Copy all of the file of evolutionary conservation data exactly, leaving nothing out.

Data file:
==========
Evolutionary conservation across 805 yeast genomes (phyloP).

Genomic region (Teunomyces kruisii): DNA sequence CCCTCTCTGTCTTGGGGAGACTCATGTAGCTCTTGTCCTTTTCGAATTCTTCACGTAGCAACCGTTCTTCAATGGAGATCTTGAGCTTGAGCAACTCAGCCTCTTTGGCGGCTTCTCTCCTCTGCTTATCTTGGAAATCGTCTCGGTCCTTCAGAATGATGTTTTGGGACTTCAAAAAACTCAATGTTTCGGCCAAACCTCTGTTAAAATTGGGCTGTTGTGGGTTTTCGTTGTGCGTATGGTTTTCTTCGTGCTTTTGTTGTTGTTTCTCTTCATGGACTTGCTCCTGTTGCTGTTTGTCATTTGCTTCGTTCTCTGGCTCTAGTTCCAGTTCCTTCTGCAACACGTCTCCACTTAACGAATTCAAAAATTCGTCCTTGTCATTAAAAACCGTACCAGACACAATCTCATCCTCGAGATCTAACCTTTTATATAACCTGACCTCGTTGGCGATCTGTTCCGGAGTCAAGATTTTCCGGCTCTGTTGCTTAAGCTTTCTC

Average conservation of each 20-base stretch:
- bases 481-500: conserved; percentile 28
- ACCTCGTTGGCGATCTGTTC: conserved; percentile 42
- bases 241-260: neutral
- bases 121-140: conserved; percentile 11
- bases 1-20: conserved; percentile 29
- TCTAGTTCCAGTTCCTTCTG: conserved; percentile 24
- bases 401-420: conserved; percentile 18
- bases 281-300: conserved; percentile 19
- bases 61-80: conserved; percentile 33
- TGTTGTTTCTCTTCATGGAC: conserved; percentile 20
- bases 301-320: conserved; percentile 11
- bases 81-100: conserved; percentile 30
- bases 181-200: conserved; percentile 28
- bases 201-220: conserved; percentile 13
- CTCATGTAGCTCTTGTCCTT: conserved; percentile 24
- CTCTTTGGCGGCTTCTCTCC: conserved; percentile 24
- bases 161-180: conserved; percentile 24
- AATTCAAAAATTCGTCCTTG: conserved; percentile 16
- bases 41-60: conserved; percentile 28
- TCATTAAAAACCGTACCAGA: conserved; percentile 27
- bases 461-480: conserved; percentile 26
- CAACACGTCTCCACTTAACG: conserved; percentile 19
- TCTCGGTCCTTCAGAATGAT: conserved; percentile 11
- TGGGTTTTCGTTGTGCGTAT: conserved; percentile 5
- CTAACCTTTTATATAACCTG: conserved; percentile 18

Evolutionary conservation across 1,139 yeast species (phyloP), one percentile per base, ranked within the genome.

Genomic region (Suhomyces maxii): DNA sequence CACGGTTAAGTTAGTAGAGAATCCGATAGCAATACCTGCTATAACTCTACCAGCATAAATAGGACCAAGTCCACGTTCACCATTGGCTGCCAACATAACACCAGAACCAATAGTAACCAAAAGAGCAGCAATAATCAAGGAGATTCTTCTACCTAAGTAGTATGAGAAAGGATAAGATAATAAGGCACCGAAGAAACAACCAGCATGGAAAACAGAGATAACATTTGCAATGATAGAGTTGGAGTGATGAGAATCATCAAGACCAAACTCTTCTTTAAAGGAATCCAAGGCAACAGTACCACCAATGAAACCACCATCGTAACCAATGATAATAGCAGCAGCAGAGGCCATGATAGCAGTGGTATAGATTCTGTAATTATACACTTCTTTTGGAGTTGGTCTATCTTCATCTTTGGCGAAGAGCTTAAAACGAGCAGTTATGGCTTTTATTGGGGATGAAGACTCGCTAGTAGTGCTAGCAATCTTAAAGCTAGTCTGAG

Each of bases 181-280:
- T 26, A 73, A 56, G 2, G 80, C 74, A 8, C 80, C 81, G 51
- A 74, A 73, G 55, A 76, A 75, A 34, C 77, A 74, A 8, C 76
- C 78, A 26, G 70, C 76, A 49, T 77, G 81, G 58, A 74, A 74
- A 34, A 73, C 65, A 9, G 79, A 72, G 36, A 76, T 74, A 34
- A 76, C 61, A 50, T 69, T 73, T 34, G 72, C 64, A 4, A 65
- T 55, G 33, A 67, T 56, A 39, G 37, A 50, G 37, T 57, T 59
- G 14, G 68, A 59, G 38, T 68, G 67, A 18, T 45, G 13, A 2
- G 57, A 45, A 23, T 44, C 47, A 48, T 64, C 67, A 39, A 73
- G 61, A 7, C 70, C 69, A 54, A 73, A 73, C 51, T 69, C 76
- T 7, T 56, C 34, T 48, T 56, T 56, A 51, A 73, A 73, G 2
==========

Evolutionary conservation across 805 yeast genomes (phyloP).

Genomic region (Teunomyces kruisii): DNA sequence CCCTCTCTGTCTTGGGGAGACTCATGTAGCTCTTGTCCTTTTCGAATTCTTCACGTAGCAACCGTTCTTCAATGGAGATCTTGAGCTTGAGCAACTCAGCCTCTTTGGCGGCTTCTCTCCTCTGCTTATCTTGGAAATCGTCTCGGTCCTTCAGAATGATGTTTTGGGACTTCAAAAAACTCAATGTTTCGGCCAAACCTCTGTTAAAATTGGGCTGTTGTGGGTTTTCGTTGTGCGTATGGTTTTCTTCGTGCTTTTGTTGTTGTTTCTCTTCATGGACTTGCTCCTGTTGCTGTTTGTCATTTGCTTCGTTCTCTGGCTCTAGTTCCAGTTCCTTCTGCAACACGTCTCCACTTAACGAATTCAAAAATTCGTCCTTGTCATTAAAAACCGTACCAGACACAATCTCATCCTCGAGATCTAACCTTTTATATAACCTGACCTCGTTGGCGATCTGTTCCGGAGTCAAGATTTTCCGGCTCTGTTGCTTAAGCTTTCTC

Average conservation of each 20-base stretch:
- bases 481-500: conserved; percentile 28
- ACCTCGTTGGCGATCTGTTC: conserved; percentile 42
- bases 241-260: neutral
- bases 121-140: conserved; percentile 11
- bases 1-20: conserved; percentile 29
- TCTAGTTCCAGTTCCTTCTG: conserved; percentile 24
- bases 401-420: conserved; percentile 18
- bases 281-300: conserved; percentile 19
- bases 61-80: conserved; percentile 33
- TGTTGTTTCTCTTCATGGAC: conserved; percentile 20
- bases 301-320: conserved; percentile 11
- bases 81-100: conserved; percentile 30
- bases 181-200: conserved; percentile 28
- bases 201-220: conserved; percentile 13
- CTCATGTAGCTCTTGTCCTT: conserved; percentile 24
- CTCTTTGGCGGCTTCTCTCC: conserved; percentile 24
- bases 161-180: conserved; percentile 24
- AATTCAAAAATTCGTCCTTG: conserved; percentile 16
- bases 41-60: conserved; percentile 28
- TCATTAAAAACCGTACCAGA: conserved; percentile 27
- bases 461-480: conserved; percentile 26
- CAACACGTCTCCACTTAACG: conserved; percentile 19
- TCTCGGTCCTTCAGAATGAT: conserved; percentile 11
- TGGGTTTTCGTTGTGCGTAT: conserved; percentile 5
- CTAACCTTTTATATAACCTG: conserved; percentile 18

Evolutionary conservation across 1,139 yeast species (phyloP), one percentile per base, ranked within the genome.

Genomic region (Suhomyces maxii): DNA sequence CACGGTTAAGTTAGTAGAGAATCCGATAGCAATACCTGCTATAACTCTACCAGCATAAATAGGACCAAGTCCACGTTCACCATTGGCTGCCAACATAACACCAGAACCAATAGTAACCAAAAGAGCAGCAATAATCAAGGAGATTCTTCTACCTAAGTAGTATGAGAAAGGATAAGATAATAAGGCACCGAAGAAACAACCAGCATGGAAAACAGAGATAACATTTGCAATGATAGAGTTGGAGTGATGAGAATCATCAAGACCAAACTCTTCTTTAAAGGAATCCAAGGCAACAGTACCACCAATGAAACCACCATCGTAACCAATGATAATAGCAGCAGCAGAGGCCATGATAGCAGTGGTATAGATTCTGTAATTATACACTTCTTTTGGAGTTGGTCTATCTTCATCTTTGGCGAAGAGCTTAAAACGAGCAGTTATGGCTTTTATTGGGGATGAAGACTCGCTAGTAGTGCTAGCAATCTTAAAGCTAGTCTGAG

Each of bases 181-280:
- T 26, A 73, A 56, G 2, G 80, C 74, A 8, C 80, C 81, G 51
- A 74, A 73, G 55, A 76, A 75, A 34, C 77, A 74, A 8, C 76
- C 78, A 26, G 70, C 76, A 49, T 77, G 81, G 58, A 74, A 74
- A 34, A 73, C 65, A 9, G 79, A 72, G 36, A 76, T 74, A 34
- A 76, C 61, A 50, T 69, T 73, T 34, G 72, C 64, A 4, A 65
- T 55, G 33, A 67, T 56, A 39, G 37, A 50, G 37, T 57, T 59
- G 14, G 68, A 59, G 38, T 68, G 67, A 18, T 45, G 13, A 2
- G 57, A 45, A 23, T 44, C 47, A 48, T 64, C 67, A 39, A 73
- G 61, A 7, C 70, C 69, A 54, A 73, A 73, C 51, T 69, C 76
- T 7, T 56, C 34, T 48, T 56, T 56, A 51, A 73, A 73, G 2